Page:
Example of a change of location without really changing the subject of the chapter at this point:

The outside perimeter of the circle was obscure among the forest, but not all that difficult to find, now that he knew what to look for, so he walked that circuit too. Strangely enough, his trail appeared to have found the only entrance to the grove. Any others must have been closed off by being heavily trapped or perhaps it was merely the turning of the ground that had discouraged any trails accidentally penetrating into the core of the grove. Any magical traps were nonexistent; Derrick wasn’t too sure if any spells would have survived the death of the caretaker anyway.

Back at the house, Aramil was still sitting on the one stool leaning against the cabin’s wall; he hadn’t moved a muscle. Derrick filled the table with fruit, steaming vegetables and hot bread; it was the creation of a steaming ham that roused Aramil from his pseudo-slumber. He chuckled. “I didn’t pay much attention back at the gathering, but I’m thinking you’re not a vegetarian.”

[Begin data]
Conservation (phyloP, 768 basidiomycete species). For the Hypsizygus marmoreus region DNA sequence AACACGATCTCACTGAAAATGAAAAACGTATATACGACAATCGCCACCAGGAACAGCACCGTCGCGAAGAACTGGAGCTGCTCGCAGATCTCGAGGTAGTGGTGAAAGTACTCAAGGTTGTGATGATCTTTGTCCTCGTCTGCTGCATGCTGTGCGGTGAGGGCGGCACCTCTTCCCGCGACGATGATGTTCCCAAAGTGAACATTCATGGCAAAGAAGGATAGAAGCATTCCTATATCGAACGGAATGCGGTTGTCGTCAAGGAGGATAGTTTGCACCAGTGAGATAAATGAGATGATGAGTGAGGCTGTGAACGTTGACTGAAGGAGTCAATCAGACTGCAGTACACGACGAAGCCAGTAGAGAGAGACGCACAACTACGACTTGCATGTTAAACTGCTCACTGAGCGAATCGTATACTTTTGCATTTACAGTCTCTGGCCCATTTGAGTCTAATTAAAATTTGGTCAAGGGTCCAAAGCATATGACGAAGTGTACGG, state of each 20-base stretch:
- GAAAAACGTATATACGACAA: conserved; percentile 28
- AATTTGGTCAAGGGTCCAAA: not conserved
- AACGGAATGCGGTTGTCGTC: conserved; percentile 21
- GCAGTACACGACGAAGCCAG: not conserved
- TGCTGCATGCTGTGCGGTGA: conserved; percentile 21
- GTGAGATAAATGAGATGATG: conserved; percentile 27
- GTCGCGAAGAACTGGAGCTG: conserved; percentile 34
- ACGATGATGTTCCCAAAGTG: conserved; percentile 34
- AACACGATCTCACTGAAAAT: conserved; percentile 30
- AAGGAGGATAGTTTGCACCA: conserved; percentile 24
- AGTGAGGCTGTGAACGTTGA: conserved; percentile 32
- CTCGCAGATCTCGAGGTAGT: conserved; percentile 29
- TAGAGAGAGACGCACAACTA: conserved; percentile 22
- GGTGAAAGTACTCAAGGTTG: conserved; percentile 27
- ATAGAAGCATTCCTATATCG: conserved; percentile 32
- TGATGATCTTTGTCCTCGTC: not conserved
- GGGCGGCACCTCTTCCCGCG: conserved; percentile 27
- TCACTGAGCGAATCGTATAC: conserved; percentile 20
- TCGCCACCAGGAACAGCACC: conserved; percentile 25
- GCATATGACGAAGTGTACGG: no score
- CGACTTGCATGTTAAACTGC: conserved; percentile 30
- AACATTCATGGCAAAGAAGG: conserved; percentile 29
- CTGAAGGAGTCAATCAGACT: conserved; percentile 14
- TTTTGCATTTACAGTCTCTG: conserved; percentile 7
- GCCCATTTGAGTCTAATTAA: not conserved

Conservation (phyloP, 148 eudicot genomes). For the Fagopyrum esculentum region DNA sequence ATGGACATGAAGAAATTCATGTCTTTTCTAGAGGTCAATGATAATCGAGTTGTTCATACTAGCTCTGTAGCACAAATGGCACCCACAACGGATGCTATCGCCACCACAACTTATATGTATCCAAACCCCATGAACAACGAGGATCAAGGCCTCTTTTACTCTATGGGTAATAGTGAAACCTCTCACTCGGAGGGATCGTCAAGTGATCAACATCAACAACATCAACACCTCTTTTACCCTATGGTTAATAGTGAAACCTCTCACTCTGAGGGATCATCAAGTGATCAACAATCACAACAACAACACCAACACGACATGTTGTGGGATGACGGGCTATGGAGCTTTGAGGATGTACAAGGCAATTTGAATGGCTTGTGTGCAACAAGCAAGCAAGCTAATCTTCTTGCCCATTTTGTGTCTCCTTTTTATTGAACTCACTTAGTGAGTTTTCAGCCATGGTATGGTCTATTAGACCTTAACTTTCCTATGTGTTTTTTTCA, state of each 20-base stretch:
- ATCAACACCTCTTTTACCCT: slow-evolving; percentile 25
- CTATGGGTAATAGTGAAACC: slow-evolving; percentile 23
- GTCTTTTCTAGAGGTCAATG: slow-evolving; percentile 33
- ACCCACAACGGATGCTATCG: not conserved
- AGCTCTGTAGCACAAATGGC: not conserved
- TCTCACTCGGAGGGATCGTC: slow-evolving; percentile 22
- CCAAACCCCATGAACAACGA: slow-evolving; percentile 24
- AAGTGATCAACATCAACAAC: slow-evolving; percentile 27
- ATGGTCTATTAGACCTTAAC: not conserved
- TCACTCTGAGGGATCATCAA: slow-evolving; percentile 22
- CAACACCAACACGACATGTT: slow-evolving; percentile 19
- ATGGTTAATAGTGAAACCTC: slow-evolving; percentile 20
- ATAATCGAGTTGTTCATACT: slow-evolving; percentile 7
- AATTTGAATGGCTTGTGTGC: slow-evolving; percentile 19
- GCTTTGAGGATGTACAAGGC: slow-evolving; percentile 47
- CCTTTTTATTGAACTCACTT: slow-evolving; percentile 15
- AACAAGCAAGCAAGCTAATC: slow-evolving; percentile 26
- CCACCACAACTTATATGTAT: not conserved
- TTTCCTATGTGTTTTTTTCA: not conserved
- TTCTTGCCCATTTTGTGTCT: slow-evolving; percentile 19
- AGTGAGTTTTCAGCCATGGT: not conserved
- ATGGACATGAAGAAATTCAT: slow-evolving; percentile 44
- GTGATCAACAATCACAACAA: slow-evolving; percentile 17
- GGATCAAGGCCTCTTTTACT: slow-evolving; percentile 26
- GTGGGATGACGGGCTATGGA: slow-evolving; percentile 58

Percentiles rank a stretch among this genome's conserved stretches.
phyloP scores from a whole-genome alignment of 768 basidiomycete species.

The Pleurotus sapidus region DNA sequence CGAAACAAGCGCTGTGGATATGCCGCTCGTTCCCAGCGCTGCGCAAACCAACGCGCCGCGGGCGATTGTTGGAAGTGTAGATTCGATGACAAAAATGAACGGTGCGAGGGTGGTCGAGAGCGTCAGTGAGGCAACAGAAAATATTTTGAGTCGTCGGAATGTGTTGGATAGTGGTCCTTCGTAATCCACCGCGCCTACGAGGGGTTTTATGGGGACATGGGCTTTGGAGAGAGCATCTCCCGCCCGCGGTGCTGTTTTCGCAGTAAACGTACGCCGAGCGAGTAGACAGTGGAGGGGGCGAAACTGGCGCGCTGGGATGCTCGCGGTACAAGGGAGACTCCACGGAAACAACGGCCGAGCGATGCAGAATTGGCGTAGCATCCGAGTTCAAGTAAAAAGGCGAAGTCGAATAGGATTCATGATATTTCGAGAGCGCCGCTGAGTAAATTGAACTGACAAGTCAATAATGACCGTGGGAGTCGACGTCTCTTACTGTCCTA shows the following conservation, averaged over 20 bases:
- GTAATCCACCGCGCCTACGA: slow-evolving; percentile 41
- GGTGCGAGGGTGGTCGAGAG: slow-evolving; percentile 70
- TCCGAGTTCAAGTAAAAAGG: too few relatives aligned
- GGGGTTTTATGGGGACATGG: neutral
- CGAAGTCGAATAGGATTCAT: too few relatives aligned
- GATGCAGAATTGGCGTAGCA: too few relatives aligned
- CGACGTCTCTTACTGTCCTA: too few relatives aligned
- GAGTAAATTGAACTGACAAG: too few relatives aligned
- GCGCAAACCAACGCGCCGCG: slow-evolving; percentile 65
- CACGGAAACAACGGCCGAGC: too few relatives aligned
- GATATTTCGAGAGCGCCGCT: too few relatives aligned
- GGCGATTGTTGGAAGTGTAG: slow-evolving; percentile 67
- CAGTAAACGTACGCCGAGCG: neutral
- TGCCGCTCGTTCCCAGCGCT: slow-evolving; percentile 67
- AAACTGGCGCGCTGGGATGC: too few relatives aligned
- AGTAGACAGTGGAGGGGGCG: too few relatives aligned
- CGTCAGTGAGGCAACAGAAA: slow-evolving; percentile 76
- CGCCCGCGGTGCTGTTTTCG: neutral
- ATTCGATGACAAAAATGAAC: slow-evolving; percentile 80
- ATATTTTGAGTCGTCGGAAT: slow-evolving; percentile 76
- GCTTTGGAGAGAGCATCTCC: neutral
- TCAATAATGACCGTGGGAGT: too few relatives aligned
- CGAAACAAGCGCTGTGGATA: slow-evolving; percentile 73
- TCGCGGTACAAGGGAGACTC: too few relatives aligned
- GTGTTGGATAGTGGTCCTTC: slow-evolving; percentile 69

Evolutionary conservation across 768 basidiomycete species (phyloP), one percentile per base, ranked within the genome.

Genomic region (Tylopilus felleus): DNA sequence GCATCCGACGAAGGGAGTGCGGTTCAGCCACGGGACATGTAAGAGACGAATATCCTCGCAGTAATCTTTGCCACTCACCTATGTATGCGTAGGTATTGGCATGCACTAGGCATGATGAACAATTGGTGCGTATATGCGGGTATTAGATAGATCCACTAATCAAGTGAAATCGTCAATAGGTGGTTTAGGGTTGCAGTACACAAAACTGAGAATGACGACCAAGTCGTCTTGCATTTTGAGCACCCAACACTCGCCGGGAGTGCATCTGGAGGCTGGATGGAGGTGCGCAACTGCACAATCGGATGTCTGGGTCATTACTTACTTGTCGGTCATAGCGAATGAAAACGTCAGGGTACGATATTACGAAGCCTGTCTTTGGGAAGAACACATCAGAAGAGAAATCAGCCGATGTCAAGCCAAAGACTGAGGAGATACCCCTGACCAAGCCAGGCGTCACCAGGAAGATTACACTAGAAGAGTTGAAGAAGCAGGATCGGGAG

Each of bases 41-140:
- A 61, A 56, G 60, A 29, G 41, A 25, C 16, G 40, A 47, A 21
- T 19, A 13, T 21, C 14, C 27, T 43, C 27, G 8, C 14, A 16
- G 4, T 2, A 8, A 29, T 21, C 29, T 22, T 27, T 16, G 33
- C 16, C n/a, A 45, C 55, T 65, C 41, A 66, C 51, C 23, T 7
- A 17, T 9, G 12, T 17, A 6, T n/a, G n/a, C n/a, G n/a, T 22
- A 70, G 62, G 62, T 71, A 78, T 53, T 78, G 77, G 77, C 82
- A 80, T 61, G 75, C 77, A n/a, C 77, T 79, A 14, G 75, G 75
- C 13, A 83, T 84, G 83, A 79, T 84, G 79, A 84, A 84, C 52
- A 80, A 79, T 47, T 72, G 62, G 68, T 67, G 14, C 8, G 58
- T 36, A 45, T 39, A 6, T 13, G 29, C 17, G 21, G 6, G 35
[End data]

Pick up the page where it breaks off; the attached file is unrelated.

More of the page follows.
At this point, both Derrick and Aramil are living in the same house but they are in very different locations at this point. Derrick is exploring the grove not far from his house while Aramil dozed elvish style. Not to have this break makes the reader want to put these two locations too close together. Kinda like someone slammed one door in your face and rammed another one open onto your toes. Rather painful.

A chapter break can and should accomplish nearly all of the kinds of breaks, change of scene, passage of time, and change of location, in one leap.

One day, nearly six and a half weeks after their return from moot, Derrick once again suspended their normal routine, declaring that it was time to give thanks to the Lady for bringing spring. Following an old trail, they hiked above the treeline where they lit a fire in an already established, though neglected fire pit. “Gifford must have come here too,” said Derrick as he brushed the leaves out of the stone-lined bowl.
The above is the beginning of one of my chapters. As you can see, A span of time has passed, and a change, even though temporary, was planned in both scene and location.

So a paragraph, to a certain degree, is a character's personal space. Mind your manners and maintain your space.